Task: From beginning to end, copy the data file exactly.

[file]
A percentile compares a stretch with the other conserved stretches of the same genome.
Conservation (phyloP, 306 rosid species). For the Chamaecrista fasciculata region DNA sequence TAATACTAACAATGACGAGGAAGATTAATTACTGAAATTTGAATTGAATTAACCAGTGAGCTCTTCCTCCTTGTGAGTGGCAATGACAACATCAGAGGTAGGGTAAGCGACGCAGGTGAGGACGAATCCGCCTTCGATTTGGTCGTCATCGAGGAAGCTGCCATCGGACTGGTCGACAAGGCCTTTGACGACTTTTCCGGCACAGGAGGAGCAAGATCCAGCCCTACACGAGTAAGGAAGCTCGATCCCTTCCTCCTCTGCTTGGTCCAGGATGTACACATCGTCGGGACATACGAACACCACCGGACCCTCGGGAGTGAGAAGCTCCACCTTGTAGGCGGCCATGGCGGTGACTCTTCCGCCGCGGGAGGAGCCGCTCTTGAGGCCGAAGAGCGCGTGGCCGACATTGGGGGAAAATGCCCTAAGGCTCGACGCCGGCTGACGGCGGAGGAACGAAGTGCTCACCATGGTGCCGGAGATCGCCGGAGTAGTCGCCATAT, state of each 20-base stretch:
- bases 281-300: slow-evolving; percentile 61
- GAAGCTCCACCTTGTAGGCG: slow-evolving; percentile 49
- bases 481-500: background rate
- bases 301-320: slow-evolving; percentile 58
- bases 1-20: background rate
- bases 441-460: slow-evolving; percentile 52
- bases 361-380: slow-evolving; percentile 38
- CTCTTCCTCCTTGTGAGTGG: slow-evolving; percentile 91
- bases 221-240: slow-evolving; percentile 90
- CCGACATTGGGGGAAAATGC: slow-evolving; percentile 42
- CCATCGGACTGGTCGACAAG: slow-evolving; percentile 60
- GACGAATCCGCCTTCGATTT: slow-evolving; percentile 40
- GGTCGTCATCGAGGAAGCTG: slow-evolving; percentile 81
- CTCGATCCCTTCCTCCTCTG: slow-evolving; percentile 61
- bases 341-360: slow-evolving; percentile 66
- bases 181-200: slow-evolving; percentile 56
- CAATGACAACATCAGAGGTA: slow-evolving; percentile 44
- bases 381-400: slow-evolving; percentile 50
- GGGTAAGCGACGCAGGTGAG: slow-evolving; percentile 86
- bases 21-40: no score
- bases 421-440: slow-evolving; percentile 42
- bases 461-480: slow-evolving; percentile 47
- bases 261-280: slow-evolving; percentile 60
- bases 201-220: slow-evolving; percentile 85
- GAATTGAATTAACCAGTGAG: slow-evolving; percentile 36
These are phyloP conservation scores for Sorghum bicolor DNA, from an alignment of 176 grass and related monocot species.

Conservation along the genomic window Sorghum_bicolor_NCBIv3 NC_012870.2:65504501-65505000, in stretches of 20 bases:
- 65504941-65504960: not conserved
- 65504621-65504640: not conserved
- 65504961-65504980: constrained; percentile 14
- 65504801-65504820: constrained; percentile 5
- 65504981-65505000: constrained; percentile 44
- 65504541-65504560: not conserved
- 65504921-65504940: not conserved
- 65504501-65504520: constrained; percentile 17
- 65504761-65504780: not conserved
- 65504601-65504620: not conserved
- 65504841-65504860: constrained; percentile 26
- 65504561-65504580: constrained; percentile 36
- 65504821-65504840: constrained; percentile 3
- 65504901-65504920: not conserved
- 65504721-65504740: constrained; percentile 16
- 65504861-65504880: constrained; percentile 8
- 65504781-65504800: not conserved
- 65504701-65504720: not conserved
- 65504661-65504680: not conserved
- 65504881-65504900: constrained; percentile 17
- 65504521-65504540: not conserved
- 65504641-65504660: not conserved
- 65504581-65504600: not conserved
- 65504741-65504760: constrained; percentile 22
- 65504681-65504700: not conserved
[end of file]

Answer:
A percentile compares a stretch with the other conserved stretches of the same genome.
Conservation (phyloP, 306 rosid species). For the Chamaecrista fasciculata region DNA sequence TAATACTAACAATGACGAGGAAGATTAATTACTGAAATTTGAATTGAATTAACCAGTGAGCTCTTCCTCCTTGTGAGTGGCAATGACAACATCAGAGGTAGGGTAAGCGACGCAGGTGAGGACGAATCCGCCTTCGATTTGGTCGTCATCGAGGAAGCTGCCATCGGACTGGTCGACAAGGCCTTTGACGACTTTTCCGGCACAGGAGGAGCAAGATCCAGCCCTACACGAGTAAGGAAGCTCGATCCCTTCCTCCTCTGCTTGGTCCAGGATGTACACATCGTCGGGACATACGAACACCACCGGACCCTCGGGAGTGAGAAGCTCCACCTTGTAGGCGGCCATGGCGGTGACTCTTCCGCCGCGGGAGGAGCCGCTCTTGAGGCCGAAGAGCGCGTGGCCGACATTGGGGGAAAATGCCCTAAGGCTCGACGCCGGCTGACGGCGGAGGAACGAAGTGCTCACCATGGTGCCGGAGATCGCCGGAGTAGTCGCCATAT, state of each 20-base stretch:
- bases 281-300: slow-evolving; percentile 61
- GAAGCTCCACCTTGTAGGCG: slow-evolving; percentile 49
- bases 481-500: background rate
- bases 301-320: slow-evolving; percentile 58
- bases 1-20: background rate
- bases 441-460: slow-evolving; percentile 52
- bases 361-380: slow-evolving; percentile 38
- CTCTTCCTCCTTGTGAGTGG: slow-evolving; percentile 91
- bases 221-240: slow-evolving; percentile 90
- CCGACATTGGGGGAAAATGC: slow-evolving; percentile 42
- CCATCGGACTGGTCGACAAG: slow-evolving; percentile 60
- GACGAATCCGCCTTCGATTT: slow-evolving; percentile 40
- GGTCGTCATCGAGGAAGCTG: slow-evolving; percentile 81
- CTCGATCCCTTCCTCCTCTG: slow-evolving; percentile 61
- bases 341-360: slow-evolving; percentile 66
- bases 181-200: slow-evolving; percentile 56
- CAATGACAACATCAGAGGTA: slow-evolving; percentile 44
- bases 381-400: slow-evolving; percentile 50
- GGGTAAGCGACGCAGGTGAG: slow-evolving; percentile 86
- bases 21-40: no score
- bases 421-440: slow-evolving; percentile 42
- bases 461-480: slow-evolving; percentile 47
- bases 261-280: slow-evolving; percentile 60
- bases 201-220: slow-evolving; percentile 85
- GAATTGAATTAACCAGTGAG: slow-evolving; percentile 36
These are phyloP conservation scores for Sorghum bicolor DNA, from an alignment of 176 grass and related monocot species.

Conservation along the genomic window Sorghum_bicolor_NCBIv3 NC_012870.2:65504501-65505000, in stretches of 20 bases:
- 65504941-65504960: not conserved
- 65504621-65504640: not conserved
- 65504961-65504980: constrained; percentile 14
- 65504801-65504820: constrained; percentile 5
- 65504981-65505000: constrained; percentile 44
- 65504541-65504560: not conserved
- 65504921-65504940: not conserved
- 65504501-65504520: constrained; percentile 17
- 65504761-65504780: not conserved
- 65504601-65504620: not conserved
- 65504841-65504860: constrained; percentile 26
- 65504561-65504580: constrained; percentile 36
- 65504821-65504840: constrained; percentile 3
- 65504901-65504920: not conserved
- 65504721-65504740: constrained; percentile 16
- 65504861-65504880: constrained; percentile 8
- 65504781-65504800: not conserved
- 65504701-65504720: not conserved
- 65504661-65504680: not conserved
- 65504881-65504900: constrained; percentile 17
- 65504521-65504540: not conserved
- 65504641-65504660: not conserved
- 65504581-65504600: not conserved
- 65504741-65504760: constrained; percentile 22
- 65504681-65504700: not conserved